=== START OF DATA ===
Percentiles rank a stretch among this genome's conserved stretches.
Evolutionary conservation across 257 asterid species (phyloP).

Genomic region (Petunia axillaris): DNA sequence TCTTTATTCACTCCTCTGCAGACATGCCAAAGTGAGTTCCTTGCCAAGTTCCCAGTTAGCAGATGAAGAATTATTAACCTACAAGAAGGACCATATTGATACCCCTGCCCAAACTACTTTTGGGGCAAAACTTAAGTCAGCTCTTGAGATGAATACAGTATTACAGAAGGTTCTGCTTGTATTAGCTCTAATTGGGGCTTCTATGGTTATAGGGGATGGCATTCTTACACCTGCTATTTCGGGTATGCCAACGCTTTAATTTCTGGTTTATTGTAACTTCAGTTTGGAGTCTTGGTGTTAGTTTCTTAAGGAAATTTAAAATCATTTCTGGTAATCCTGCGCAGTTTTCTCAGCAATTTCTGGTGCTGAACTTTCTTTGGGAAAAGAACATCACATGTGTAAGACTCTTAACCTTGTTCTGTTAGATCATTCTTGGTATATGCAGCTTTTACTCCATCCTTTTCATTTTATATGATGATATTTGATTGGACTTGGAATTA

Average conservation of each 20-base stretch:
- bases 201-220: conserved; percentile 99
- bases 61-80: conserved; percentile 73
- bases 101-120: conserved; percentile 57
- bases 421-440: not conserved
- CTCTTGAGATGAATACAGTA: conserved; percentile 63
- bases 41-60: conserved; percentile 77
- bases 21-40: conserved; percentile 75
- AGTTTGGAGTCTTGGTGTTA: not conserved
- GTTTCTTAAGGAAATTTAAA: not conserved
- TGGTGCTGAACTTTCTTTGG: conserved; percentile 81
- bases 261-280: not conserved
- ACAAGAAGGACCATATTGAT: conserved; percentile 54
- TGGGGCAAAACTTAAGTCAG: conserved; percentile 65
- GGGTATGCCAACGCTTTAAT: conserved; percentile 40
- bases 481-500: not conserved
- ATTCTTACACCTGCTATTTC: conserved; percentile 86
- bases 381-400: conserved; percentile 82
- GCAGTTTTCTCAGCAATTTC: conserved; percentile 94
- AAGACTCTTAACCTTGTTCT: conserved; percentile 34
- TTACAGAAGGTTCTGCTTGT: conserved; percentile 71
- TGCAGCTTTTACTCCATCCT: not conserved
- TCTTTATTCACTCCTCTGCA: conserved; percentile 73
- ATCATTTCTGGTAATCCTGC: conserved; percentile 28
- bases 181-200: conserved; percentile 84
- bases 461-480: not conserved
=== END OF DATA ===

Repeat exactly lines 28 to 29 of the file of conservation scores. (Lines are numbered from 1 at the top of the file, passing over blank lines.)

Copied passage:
- bases 181-200: conserved; percentile 84
- bases 461-480: not conserved